Meal Breaks

Many employers give their employees a break for lunch. Federal law does not require your employer to give you meal breaks. If your employer offers a bona fide meal break, however, it is not considered work time under laws like the Fair Labor Standards Act (FLSA), which is the federal wage and hour law.

Unlike rest breaks, meal breaks are not compensable except when certain exceptions apply. These exceptions include when your state’s law requires paid meal breaks, your company’s policy is to pay for meal breaks, or your break lasts 20 minutes or less. Generally, the last category applies because the shorter break is considered a rest break rather than a meal break, and it is considered part of your workday, so it must be compensated.

State Rules Regarding Meal Breaks

Less than half of the states require a meal break. Usually, these states require meal breaks for non-exempt employees but not exempt employees. Non-exempt employees are usually employees who work for hourly wages, such as secretaries, construction workers, and waiters. These are also workers who must be paid overtime at time and a half under FLSA for all hours worked in excess of 40 hours in a single five-day workweek.

Most often, in those states that mandate meal breaks, employees who work more than 5-6 hours at a stretch must be permitted to take half an hour to eat. Employers in these states may be required to communicate this requirement to non-exempt employees, but they are not required to ensure that employees take meal breaks. As long as a meal period is offered, it is unlikely that an employer will be found to have a duty to police meal breaks to make sure you are not doing work.

For example, your employer might have advised you that you have the right to a 30-minute meal break in California and have an express policy against your doing work during this period. You might still decide to get a few tasks done while you are eating and wind up working more than 40 hours in a week. In California, the employer satisfies its legal obligations related to giving non-exempt employees a meal break if it:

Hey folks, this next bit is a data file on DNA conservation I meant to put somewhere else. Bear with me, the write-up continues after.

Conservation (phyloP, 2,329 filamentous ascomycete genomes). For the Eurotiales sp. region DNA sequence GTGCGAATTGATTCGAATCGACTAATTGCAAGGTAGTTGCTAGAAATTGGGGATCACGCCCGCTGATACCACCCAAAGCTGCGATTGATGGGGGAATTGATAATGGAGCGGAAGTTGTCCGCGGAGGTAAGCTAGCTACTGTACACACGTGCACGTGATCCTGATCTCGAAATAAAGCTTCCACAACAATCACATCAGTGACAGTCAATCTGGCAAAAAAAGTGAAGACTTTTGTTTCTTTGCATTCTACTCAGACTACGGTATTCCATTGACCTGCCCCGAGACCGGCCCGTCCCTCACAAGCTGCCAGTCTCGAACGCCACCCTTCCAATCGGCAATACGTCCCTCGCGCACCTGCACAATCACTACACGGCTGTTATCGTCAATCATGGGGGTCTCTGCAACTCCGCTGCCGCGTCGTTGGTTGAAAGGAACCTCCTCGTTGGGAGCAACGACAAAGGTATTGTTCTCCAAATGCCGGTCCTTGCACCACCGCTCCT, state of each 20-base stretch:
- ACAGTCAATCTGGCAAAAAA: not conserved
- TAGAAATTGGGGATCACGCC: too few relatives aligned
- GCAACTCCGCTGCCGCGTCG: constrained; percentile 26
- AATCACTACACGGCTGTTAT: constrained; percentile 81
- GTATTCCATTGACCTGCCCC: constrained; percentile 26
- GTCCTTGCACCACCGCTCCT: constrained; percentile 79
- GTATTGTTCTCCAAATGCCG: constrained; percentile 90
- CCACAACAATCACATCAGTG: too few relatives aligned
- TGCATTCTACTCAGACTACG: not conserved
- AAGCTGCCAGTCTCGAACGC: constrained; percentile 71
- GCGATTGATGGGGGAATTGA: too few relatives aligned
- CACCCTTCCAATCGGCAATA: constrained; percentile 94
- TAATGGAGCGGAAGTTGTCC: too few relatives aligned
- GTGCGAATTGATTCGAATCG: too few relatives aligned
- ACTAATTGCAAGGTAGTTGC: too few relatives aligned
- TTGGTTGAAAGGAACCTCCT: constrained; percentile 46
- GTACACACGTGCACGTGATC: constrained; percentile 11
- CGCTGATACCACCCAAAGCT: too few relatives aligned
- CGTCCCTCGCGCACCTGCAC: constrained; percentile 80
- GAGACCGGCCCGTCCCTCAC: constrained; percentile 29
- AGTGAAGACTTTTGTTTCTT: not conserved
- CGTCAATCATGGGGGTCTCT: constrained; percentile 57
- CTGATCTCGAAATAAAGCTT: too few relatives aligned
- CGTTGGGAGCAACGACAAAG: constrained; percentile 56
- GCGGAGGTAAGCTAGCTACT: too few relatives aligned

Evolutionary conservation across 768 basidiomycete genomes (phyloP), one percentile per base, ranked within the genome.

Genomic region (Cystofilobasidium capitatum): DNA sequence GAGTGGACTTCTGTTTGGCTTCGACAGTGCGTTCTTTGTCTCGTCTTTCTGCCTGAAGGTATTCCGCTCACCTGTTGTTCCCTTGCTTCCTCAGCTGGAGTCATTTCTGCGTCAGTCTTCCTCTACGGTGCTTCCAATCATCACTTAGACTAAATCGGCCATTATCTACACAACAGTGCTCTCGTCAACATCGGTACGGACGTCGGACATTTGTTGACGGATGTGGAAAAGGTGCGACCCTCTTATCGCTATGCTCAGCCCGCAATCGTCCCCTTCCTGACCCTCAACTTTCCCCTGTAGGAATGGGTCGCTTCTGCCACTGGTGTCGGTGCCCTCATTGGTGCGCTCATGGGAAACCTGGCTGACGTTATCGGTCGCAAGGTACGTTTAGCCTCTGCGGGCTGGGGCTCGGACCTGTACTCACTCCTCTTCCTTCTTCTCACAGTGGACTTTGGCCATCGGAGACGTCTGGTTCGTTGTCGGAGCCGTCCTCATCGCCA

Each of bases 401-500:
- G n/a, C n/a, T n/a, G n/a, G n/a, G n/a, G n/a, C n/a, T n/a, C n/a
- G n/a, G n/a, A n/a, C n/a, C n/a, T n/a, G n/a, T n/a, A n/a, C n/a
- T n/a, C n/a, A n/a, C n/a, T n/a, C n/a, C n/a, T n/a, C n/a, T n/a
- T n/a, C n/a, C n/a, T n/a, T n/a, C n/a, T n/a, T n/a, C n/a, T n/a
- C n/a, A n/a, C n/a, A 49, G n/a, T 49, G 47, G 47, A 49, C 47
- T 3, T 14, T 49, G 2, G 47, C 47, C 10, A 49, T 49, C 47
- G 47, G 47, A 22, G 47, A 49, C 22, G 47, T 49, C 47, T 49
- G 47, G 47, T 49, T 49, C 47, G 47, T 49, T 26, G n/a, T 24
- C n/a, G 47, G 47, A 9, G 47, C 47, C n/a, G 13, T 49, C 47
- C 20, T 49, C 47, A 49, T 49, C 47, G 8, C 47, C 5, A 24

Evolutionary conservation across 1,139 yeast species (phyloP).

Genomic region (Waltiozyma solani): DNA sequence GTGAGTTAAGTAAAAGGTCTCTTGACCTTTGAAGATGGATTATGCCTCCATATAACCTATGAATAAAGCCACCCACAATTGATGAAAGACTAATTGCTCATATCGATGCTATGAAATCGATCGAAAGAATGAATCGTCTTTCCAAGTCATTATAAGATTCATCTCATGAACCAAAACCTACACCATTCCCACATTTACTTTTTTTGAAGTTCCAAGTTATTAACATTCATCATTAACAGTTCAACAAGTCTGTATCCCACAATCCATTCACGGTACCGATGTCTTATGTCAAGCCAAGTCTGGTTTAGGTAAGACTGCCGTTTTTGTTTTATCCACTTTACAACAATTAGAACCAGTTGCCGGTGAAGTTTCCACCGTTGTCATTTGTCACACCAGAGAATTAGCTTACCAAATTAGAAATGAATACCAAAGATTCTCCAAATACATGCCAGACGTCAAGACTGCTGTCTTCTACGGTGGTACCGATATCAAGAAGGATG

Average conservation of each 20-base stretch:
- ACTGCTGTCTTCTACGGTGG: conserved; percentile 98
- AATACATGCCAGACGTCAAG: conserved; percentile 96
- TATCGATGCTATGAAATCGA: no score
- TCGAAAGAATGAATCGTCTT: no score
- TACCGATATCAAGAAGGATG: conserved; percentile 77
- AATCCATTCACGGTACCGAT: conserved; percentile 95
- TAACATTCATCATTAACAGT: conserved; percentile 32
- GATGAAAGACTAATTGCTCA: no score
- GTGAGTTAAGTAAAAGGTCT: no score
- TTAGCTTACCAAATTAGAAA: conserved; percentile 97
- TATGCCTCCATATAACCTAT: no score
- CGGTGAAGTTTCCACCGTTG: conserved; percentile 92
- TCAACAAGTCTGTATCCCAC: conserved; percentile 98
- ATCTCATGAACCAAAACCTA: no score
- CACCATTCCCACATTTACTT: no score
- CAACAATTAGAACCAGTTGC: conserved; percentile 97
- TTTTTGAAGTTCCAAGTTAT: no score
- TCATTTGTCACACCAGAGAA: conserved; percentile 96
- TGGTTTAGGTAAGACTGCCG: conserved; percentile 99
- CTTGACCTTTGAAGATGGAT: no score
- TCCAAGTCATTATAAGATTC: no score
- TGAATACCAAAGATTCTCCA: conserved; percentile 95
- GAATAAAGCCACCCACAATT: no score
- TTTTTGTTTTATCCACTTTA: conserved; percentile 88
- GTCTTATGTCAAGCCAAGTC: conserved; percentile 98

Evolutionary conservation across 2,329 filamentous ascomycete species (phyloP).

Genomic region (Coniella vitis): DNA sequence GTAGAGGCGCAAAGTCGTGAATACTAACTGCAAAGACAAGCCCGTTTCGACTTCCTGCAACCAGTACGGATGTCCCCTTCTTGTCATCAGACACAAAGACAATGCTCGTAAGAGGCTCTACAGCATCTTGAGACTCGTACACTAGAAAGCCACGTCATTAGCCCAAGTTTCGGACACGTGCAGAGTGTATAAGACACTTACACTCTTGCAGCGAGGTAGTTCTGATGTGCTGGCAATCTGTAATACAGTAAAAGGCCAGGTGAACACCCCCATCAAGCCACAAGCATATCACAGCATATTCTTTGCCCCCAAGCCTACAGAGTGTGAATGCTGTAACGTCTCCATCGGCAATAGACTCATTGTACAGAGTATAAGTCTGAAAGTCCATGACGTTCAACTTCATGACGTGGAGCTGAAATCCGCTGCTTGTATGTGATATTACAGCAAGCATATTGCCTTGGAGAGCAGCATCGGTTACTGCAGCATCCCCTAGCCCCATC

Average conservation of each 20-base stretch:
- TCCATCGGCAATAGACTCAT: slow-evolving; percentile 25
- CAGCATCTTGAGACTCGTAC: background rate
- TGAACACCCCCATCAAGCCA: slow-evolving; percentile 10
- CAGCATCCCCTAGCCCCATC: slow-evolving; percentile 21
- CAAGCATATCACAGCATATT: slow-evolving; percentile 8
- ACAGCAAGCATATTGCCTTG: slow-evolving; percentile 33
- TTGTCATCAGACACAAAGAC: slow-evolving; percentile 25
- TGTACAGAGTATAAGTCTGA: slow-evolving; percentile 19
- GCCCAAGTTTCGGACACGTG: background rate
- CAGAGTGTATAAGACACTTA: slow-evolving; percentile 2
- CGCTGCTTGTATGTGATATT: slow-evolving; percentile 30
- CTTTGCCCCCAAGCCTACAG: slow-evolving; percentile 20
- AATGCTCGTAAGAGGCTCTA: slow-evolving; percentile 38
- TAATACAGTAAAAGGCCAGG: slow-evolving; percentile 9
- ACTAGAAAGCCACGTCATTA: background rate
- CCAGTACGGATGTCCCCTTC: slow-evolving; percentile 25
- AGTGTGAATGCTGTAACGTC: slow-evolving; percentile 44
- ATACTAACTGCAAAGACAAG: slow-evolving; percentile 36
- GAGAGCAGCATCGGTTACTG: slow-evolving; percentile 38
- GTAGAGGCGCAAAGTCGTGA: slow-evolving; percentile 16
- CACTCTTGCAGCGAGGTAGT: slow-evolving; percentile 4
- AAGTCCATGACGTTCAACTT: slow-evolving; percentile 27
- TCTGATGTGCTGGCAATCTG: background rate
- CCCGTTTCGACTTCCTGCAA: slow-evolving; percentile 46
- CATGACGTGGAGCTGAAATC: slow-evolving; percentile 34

• Relieves employees of all their duties;
  • Relinquishes control over their activities;
  • Gives them a reasonable opportunity to take an uninterrupted 30-minute break; and
  • Doesn’t discourage or prevent them from taking the break.

If an employer discourages non-exempt employees from taking meal breaks, it must pay them for that time.

In some states, such as Oregon, employers also have to provide employees with a second meal break of no less than 30 minutes on any workday when an employee works more than a set number of hours. In Oregon, a second meal break is required for employees who work 14 hours in a day, and a third meal break is required for employees who work 22 hours in a day.

Typically, employers in states that require meal breaks cannot elect to give time off at the beginning or end of the shift, and employees are not entitled to receive payment for this break. However, if you do have to work while eating on a break, you have the right to be paid for the time.

Failure to provide meal breaks in states that require them may be the subject of substantial litigation. In many cases, the amount that would be recovered for missed meal breaks would be insubstantial, and it would be impracticable to litigate for such a small sum, so several employees bring a class action lawsuit.